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#4

Posted on: May 8, 2009

http://video.aol.com/video-detail/cheerios-ad-makes-men-look-weak/1162900852

             This is a video clip of a Cheerios ad along with news commentary. The ad breaks stereotypical beliefs of male control and male intelligence. Here, the wife has control of the conversation and while doing so she proves her intelligence to her husband at the cost of his stupidity. This commercial breaks both stereotypical masculine and feminine genderlects. Instead of the man using a competitive speech style the woman does to prove her point. The wife also communicates dominance in the conversation because she is already knowledgeable on the subject. She also is strictly focused on the content of the conversation even if it makes her husband look dumb. The husband is portrays the feminine genderlect of being highly responsive, because he is always asking questions or trying to point out a new already known fact. (Gamble & Gamble, 76)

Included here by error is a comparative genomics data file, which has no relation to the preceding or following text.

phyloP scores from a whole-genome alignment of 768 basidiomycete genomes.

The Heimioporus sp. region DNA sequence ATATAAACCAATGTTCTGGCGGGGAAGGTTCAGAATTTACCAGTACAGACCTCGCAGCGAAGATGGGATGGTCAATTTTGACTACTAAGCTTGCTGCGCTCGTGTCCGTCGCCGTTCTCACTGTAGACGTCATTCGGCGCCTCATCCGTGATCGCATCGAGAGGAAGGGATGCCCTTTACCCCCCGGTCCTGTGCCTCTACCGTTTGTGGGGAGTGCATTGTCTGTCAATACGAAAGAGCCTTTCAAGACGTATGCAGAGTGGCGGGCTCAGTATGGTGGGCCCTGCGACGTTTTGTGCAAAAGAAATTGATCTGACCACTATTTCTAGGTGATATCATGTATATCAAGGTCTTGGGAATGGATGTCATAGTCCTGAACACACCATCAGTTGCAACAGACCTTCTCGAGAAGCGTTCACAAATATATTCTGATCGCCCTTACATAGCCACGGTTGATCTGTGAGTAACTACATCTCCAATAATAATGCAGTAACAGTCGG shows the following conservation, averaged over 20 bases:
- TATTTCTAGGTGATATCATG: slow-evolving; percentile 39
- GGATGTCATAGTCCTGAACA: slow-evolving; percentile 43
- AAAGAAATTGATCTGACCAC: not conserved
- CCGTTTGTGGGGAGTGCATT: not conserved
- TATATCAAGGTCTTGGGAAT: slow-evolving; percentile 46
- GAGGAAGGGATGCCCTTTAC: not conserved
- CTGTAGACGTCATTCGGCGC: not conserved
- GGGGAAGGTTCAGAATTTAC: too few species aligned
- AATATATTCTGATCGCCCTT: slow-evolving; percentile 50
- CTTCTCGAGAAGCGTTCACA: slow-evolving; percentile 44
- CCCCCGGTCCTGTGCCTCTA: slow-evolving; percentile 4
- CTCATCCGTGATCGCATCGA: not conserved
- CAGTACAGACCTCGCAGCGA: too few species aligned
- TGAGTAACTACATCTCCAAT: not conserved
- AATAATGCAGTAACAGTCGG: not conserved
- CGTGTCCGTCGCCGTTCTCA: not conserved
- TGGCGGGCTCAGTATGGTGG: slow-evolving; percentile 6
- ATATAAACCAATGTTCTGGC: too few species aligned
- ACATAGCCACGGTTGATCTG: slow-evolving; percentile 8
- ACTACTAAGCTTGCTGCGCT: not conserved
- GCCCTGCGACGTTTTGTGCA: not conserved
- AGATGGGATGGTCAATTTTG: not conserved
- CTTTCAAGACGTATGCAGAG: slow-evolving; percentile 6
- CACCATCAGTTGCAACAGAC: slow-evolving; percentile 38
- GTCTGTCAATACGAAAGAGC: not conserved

Gamble, T. K., Gamble, M. W. (2003). The gender communication connection. New York: Houghton Mifflin Company.

#5

Posted on: May 8, 2009

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Here is a picture of Rihanna breaking gendered stereotypes when it comes to clothing. She is wearing a suit-like outfit. The idea of a suit usually represents a male persona and with Rihanna wearing it, she is breaking the norm. Though it is more acceptable for women to wear clothing outside the norm, Rihanna is still breaking the stereotypical norm. A woman wearing a suit is usually for the work place, but Rihanna is using it for a red carpet event. Maybe she is doing this to show her celebrity power?